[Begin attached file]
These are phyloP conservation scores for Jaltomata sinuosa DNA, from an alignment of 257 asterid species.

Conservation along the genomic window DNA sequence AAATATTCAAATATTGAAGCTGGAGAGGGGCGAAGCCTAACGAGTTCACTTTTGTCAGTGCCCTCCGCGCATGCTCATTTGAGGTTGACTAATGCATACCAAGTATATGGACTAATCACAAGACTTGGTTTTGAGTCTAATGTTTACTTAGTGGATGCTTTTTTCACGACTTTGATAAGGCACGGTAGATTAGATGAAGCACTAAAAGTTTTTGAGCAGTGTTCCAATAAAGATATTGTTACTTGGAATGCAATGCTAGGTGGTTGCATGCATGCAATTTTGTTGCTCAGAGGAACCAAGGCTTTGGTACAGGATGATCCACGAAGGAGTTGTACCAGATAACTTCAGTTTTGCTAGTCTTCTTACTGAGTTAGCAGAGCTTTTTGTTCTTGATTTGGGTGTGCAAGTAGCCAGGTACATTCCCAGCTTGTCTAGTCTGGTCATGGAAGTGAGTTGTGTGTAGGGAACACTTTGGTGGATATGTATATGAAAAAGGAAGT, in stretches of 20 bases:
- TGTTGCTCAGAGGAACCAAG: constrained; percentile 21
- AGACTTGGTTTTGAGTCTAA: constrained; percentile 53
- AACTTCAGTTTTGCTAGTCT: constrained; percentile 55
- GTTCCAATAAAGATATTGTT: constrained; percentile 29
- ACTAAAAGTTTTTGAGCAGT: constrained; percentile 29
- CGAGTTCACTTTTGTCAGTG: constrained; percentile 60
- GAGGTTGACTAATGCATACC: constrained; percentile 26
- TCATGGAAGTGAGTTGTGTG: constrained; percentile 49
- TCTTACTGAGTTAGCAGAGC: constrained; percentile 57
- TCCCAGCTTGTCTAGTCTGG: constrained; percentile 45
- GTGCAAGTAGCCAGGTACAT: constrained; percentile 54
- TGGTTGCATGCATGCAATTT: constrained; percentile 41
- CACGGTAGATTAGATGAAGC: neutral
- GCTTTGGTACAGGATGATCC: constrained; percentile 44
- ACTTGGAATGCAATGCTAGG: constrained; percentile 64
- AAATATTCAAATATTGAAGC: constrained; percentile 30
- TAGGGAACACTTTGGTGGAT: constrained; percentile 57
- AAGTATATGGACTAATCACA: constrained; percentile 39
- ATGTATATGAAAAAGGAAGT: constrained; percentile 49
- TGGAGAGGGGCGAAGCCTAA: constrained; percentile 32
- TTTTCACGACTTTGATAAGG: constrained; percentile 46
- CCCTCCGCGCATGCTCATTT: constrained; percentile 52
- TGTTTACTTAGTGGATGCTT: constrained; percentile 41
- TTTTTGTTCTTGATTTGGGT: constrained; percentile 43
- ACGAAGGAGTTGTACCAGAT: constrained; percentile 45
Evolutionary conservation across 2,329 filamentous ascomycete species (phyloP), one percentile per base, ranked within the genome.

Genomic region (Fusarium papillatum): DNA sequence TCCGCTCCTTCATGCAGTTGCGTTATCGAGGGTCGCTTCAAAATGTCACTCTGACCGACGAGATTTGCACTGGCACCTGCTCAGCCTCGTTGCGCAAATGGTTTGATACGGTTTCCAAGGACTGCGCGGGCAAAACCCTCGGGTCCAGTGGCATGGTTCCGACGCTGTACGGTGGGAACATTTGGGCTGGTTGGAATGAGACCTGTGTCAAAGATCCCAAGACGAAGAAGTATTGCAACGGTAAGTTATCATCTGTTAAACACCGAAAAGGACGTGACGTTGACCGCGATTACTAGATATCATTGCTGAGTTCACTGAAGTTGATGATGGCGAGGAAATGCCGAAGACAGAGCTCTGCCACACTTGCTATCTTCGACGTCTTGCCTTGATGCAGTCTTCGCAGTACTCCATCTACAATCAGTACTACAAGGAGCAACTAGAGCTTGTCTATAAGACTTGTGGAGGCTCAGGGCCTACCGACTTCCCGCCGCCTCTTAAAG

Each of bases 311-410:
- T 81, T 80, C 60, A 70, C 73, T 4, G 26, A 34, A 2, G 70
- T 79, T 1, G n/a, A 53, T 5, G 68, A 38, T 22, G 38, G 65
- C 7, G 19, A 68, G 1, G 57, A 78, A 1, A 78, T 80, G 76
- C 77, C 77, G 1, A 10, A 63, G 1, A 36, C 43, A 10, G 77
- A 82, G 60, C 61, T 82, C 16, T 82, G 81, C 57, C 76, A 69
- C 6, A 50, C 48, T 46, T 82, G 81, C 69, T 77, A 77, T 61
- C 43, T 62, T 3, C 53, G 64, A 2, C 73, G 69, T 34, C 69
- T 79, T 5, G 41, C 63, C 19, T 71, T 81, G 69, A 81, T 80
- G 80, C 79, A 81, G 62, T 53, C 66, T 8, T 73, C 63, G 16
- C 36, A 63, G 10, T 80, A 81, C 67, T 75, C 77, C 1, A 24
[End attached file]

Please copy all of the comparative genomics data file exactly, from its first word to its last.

These are phyloP conservation scores for Jaltomata sinuosa DNA, from an alignment of 257 asterid species.

Conservation along the genomic window DNA sequence AAATATTCAAATATTGAAGCTGGAGAGGGGCGAAGCCTAACGAGTTCACTTTTGTCAGTGCCCTCCGCGCATGCTCATTTGAGGTTGACTAATGCATACCAAGTATATGGACTAATCACAAGACTTGGTTTTGAGTCTAATGTTTACTTAGTGGATGCTTTTTTCACGACTTTGATAAGGCACGGTAGATTAGATGAAGCACTAAAAGTTTTTGAGCAGTGTTCCAATAAAGATATTGTTACTTGGAATGCAATGCTAGGTGGTTGCATGCATGCAATTTTGTTGCTCAGAGGAACCAAGGCTTTGGTACAGGATGATCCACGAAGGAGTTGTACCAGATAACTTCAGTTTTGCTAGTCTTCTTACTGAGTTAGCAGAGCTTTTTGTTCTTGATTTGGGTGTGCAAGTAGCCAGGTACATTCCCAGCTTGTCTAGTCTGGTCATGGAAGTGAGTTGTGTGTAGGGAACACTTTGGTGGATATGTATATGAAAAAGGAAGT, in stretches of 20 bases:
- TGTTGCTCAGAGGAACCAAG: constrained; percentile 21
- AGACTTGGTTTTGAGTCTAA: constrained; percentile 53
- AACTTCAGTTTTGCTAGTCT: constrained; percentile 55
- GTTCCAATAAAGATATTGTT: constrained; percentile 29
- ACTAAAAGTTTTTGAGCAGT: constrained; percentile 29
- CGAGTTCACTTTTGTCAGTG: constrained; percentile 60
- GAGGTTGACTAATGCATACC: constrained; percentile 26
- TCATGGAAGTGAGTTGTGTG: constrained; percentile 49
- TCTTACTGAGTTAGCAGAGC: constrained; percentile 57
- TCCCAGCTTGTCTAGTCTGG: constrained; percentile 45
- GTGCAAGTAGCCAGGTACAT: constrained; percentile 54
- TGGTTGCATGCATGCAATTT: constrained; percentile 41
- CACGGTAGATTAGATGAAGC: neutral
- GCTTTGGTACAGGATGATCC: constrained; percentile 44
- ACTTGGAATGCAATGCTAGG: constrained; percentile 64
- AAATATTCAAATATTGAAGC: constrained; percentile 30
- TAGGGAACACTTTGGTGGAT: constrained; percentile 57
- AAGTATATGGACTAATCACA: constrained; percentile 39
- ATGTATATGAAAAAGGAAGT: constrained; percentile 49
- TGGAGAGGGGCGAAGCCTAA: constrained; percentile 32
- TTTTCACGACTTTGATAAGG: constrained; percentile 46
- CCCTCCGCGCATGCTCATTT: constrained; percentile 52
- TGTTTACTTAGTGGATGCTT: constrained; percentile 41
- TTTTTGTTCTTGATTTGGGT: constrained; percentile 43
- ACGAAGGAGTTGTACCAGAT: constrained; percentile 45
Evolutionary conservation across 2,329 filamentous ascomycete species (phyloP), one percentile per base, ranked within the genome.

Genomic region (Fusarium papillatum): DNA sequence TCCGCTCCTTCATGCAGTTGCGTTATCGAGGGTCGCTTCAAAATGTCACTCTGACCGACGAGATTTGCACTGGCACCTGCTCAGCCTCGTTGCGCAAATGGTTTGATACGGTTTCCAAGGACTGCGCGGGCAAAACCCTCGGGTCCAGTGGCATGGTTCCGACGCTGTACGGTGGGAACATTTGGGCTGGTTGGAATGAGACCTGTGTCAAAGATCCCAAGACGAAGAAGTATTGCAACGGTAAGTTATCATCTGTTAAACACCGAAAAGGACGTGACGTTGACCGCGATTACTAGATATCATTGCTGAGTTCACTGAAGTTGATGATGGCGAGGAAATGCCGAAGACAGAGCTCTGCCACACTTGCTATCTTCGACGTCTTGCCTTGATGCAGTCTTCGCAGTACTCCATCTACAATCAGTACTACAAGGAGCAACTAGAGCTTGTCTATAAGACTTGTGGAGGCTCAGGGCCTACCGACTTCCCGCCGCCTCTTAAAG

Each of bases 311-410:
- T 81, T 80, C 60, A 70, C 73, T 4, G 26, A 34, A 2, G 70
- T 79, T 1, G n/a, A 53, T 5, G 68, A 38, T 22, G 38, G 65
- C 7, G 19, A 68, G 1, G 57, A 78, A 1, A 78, T 80, G 76
- C 77, C 77, G 1, A 10, A 63, G 1, A 36, C 43, A 10, G 77
- A 82, G 60, C 61, T 82, C 16, T 82, G 81, C 57, C 76, A 69
- C 6, A 50, C 48, T 46, T 82, G 81, C 69, T 77, A 77, T 61
- C 43, T 62, T 3, C 53, G 64, A 2, C 73, G 69, T 34, C 69
- T 79, T 5, G 41, C 63, C 19, T 71, T 81, G 69, A 81, T 80
- G 80, C 79, A 81, G 62, T 53, C 66, T 8, T 73, C 63, G 16
- C 36, A 63, G 10, T 80, A 81, C 67, T 75, C 77, C 1, A 24